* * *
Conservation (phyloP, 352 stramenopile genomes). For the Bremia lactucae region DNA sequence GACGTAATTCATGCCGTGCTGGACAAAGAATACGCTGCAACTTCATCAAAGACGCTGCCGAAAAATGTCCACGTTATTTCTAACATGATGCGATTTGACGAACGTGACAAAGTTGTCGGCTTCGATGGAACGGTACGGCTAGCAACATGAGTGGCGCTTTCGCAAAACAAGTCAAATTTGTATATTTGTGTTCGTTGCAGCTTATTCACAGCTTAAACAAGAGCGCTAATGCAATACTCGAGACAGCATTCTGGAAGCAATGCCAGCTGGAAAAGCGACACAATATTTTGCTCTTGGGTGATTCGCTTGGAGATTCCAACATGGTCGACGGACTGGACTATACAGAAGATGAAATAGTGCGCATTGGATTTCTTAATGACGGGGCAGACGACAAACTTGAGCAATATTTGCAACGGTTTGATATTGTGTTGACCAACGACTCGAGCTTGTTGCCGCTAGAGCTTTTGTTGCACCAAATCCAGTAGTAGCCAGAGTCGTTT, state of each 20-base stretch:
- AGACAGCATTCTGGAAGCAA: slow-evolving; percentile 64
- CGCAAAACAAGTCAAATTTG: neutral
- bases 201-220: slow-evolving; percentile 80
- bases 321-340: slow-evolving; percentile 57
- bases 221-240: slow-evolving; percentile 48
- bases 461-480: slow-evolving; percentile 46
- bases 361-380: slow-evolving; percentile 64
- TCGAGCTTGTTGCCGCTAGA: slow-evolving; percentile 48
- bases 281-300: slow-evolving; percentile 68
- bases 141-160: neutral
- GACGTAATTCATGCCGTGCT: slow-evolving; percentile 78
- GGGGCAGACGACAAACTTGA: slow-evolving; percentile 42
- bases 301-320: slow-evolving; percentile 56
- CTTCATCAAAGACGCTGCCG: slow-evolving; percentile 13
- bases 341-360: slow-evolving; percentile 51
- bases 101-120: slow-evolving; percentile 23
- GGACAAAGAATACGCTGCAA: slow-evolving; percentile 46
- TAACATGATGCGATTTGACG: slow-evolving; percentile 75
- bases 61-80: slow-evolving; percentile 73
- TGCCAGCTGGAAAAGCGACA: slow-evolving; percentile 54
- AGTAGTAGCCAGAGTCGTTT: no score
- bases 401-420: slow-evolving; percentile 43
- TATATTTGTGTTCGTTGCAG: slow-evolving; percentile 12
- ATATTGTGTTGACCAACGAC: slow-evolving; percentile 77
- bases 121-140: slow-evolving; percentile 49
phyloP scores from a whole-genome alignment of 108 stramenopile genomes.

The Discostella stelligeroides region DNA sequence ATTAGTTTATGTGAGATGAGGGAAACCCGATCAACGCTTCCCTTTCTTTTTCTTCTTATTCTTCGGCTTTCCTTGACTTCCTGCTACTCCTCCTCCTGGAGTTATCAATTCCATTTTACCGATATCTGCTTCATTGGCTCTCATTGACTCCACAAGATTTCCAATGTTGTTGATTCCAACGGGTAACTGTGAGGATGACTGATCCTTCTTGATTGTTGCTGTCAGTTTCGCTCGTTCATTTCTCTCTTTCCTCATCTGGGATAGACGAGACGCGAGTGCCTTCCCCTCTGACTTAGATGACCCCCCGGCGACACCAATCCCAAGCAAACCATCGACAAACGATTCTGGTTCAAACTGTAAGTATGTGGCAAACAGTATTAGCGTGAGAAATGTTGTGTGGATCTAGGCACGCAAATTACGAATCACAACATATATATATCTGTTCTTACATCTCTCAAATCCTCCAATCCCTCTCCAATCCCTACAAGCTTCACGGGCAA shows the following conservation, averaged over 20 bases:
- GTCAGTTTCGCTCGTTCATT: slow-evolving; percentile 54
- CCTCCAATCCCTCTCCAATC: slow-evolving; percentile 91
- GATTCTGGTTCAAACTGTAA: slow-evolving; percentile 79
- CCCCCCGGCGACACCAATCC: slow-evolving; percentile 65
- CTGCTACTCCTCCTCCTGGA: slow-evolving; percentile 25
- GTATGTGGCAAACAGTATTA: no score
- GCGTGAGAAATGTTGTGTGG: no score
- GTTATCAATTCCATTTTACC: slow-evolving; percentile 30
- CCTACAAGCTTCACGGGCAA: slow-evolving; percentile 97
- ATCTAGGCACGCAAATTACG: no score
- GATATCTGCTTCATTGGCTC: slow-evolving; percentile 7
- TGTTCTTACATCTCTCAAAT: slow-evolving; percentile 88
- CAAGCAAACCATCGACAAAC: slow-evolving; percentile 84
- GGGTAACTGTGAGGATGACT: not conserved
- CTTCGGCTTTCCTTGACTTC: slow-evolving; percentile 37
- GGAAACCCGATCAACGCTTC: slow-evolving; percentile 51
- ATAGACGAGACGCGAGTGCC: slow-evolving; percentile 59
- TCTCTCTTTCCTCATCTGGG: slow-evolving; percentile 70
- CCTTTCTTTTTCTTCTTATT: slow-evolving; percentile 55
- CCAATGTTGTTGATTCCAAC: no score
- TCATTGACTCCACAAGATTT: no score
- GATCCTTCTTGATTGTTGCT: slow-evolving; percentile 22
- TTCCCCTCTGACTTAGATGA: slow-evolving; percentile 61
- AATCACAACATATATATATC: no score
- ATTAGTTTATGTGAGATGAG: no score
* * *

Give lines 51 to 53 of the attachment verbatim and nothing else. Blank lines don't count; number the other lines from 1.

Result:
- TTCCCCTCTGACTTAGATGA: slow-evolving; percentile 61
- AATCACAACATATATATATC: no score
- ATTAGTTTATGTGAGATGAG: no score